HomeLifeStyleSpanish archaeologists have discovered the largest stone sculpture of the penis

Spanish archaeologists have discovered the largest stone sculpture of the penis

At about 46 centimeters long, an oval penis stone sculpture recently discovered at an ancient Roman site in Spain is the largest Roman phallus sculpture ever discovered, Science Alert reports. According to experts, the carved genitals may have been flaunted to ward off bad luck.

Archaeologists have discovered a long sculptural object in El Higeron, near the city of Nueva Carteja in the Córdoba region of Spain. The Historical Museum of Nueva Cartaya, which led the excavation, shared the find in a Facebook post.

El Higeron dates back to the 4th century BC. and was originally an Iberian settlement before being captured and built by the Romans who conquered the region in 206 BC. Researchers suspect the attractive work was carved into the stone that once stood proudly at the base of a tower built by the Romans.

Phalluses were an important symbol of ancient Roman culture; they were often used to ward off bad luck or to increase masculinity. As a result, carved phalluses are often found on ancient Roman monuments.

However, the newly discovered phallus has raised eyebrows among researchers due to its above-average size. “This phallus is unusually large,” Andrés Roldán Diaz, an archaeologist at the University of Extremadura in Spain and director of the Historical Museum of Nueva Carteya, told Spanish publication, El Pais.

Phalluses were often worn as pendants or adornments in an attempt to increase virility and fertility. In June, metal detectors in the UK found a silver penis pendant that is a particularly valuable example of these erotic amulets and may have belonged to a wealthy owner.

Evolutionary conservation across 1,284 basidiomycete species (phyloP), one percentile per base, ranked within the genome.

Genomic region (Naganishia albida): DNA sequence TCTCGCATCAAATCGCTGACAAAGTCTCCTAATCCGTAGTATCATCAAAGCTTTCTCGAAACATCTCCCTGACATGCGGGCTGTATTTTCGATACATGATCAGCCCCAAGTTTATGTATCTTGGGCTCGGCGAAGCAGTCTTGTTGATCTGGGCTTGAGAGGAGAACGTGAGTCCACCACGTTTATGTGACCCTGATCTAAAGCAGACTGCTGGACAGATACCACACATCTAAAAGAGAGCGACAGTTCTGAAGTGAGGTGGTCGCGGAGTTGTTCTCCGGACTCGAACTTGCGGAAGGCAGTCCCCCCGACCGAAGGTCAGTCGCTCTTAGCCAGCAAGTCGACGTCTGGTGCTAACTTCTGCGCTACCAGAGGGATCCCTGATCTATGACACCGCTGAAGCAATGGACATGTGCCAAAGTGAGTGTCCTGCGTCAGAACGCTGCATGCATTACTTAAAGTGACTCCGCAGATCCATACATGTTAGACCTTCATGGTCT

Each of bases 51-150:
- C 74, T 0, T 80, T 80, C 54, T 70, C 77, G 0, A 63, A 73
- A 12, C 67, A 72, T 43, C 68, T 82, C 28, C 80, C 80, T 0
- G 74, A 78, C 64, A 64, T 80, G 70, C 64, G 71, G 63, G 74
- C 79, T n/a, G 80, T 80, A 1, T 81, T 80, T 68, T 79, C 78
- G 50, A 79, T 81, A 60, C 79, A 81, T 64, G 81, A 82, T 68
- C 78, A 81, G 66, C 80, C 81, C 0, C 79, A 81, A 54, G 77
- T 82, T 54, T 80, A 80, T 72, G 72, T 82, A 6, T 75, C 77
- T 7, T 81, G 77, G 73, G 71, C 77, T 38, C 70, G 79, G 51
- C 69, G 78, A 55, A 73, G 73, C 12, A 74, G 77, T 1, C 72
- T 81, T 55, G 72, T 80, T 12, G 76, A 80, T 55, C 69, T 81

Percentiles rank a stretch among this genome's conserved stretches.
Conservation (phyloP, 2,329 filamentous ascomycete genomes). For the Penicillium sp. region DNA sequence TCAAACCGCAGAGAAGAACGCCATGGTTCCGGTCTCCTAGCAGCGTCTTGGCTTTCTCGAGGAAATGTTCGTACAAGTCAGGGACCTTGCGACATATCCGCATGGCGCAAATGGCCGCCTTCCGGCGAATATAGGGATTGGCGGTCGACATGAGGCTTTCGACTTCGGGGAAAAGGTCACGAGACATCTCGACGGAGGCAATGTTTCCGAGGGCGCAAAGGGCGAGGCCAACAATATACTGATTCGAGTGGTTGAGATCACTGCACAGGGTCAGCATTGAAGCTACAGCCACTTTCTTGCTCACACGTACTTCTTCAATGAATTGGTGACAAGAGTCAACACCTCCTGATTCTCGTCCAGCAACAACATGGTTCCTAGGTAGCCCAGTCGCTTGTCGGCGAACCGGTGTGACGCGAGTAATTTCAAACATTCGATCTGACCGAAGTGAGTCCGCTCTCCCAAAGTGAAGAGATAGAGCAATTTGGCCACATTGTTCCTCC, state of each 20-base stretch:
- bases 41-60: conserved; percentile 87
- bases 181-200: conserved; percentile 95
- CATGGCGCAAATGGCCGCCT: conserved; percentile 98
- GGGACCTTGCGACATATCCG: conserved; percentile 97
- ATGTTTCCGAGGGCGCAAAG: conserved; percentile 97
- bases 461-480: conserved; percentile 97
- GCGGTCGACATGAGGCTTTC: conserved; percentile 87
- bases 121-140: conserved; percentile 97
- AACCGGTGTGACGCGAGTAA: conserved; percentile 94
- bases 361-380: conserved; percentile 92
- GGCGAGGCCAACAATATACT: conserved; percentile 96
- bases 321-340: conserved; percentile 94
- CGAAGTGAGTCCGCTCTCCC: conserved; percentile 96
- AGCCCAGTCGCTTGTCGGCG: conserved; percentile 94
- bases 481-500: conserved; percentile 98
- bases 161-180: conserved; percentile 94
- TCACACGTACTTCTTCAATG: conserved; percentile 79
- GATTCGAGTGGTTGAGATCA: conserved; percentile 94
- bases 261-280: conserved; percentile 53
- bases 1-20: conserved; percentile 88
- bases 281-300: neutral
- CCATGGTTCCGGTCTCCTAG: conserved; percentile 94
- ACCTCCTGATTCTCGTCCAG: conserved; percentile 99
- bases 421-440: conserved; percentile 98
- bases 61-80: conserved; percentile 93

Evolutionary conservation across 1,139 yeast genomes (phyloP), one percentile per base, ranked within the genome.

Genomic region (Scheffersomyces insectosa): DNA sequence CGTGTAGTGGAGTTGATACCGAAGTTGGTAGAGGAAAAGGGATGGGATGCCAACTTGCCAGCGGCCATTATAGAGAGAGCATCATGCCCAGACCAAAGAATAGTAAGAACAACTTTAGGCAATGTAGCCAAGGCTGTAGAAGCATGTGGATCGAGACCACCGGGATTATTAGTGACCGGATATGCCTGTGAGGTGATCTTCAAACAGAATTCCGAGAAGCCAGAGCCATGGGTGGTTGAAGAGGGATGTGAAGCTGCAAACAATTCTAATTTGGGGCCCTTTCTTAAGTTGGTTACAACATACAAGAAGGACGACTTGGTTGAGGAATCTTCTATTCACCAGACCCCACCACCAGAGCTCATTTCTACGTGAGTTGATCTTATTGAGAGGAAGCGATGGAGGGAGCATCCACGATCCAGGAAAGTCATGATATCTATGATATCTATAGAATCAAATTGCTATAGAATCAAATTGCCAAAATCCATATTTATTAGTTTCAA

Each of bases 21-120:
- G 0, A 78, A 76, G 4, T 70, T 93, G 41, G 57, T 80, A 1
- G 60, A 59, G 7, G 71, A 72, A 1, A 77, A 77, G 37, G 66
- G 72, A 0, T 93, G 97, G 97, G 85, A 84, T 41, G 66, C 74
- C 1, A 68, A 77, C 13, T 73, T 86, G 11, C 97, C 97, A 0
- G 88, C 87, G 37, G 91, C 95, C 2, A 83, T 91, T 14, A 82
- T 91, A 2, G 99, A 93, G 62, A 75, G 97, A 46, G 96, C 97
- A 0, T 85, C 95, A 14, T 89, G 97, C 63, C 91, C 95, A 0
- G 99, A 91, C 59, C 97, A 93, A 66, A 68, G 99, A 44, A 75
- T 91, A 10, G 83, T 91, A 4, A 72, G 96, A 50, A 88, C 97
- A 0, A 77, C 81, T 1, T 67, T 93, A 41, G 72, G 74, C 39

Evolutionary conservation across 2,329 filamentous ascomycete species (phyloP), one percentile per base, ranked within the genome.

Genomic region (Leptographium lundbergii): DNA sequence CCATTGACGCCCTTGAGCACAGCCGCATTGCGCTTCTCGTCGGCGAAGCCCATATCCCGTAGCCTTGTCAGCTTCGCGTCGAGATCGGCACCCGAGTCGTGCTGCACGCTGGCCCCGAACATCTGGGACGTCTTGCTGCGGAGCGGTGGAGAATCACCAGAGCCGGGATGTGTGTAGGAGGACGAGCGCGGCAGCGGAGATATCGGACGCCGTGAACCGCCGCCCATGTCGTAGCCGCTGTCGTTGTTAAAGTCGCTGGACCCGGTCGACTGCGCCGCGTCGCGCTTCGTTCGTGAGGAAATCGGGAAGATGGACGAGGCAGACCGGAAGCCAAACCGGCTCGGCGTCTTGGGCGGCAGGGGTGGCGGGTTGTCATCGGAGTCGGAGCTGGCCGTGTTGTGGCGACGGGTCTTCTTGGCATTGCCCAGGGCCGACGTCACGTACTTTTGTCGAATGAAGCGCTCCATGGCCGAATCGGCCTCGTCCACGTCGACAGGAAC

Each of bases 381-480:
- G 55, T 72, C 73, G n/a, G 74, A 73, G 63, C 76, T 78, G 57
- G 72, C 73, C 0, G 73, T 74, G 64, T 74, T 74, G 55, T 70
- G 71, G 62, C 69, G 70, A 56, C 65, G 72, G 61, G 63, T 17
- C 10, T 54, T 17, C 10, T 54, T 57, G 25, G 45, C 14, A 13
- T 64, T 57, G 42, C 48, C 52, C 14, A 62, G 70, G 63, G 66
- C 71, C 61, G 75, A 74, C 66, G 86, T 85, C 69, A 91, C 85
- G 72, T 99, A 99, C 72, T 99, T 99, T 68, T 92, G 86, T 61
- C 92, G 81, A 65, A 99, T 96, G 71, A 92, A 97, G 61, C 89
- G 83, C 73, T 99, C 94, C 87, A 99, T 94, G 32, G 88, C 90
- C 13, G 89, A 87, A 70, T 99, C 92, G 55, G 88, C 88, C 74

It is unclear exactly how many phalluses have been found so far in regions once colonized by the Roman Empire, but at least 92 examples of carved genitals have been found in Great Britain alone.

However, these phallic images were not always created with good intentions. In May, researchers at a Roman fort near Hadrian’s Wall in the UK unearthed a stone slab emblazoned with penis graffiti, combined with a clear insult believed to have been engraved by soldiers to embarrass their comrade-in-arms.

The carvings from El Higueron are not the only remarkable find found there. Researchers have previously discovered that the site’s Roman fortifications – a phallus tower and a 1.8m thick perimeter wall – were built over existing Iberian structures, which is unusual.

“This unusual building activity at El Higueron, combined with a potentially record-breaking phallus, highlights a much more complex history than we expected from these archaeological sites,” Diaz told El Pais.

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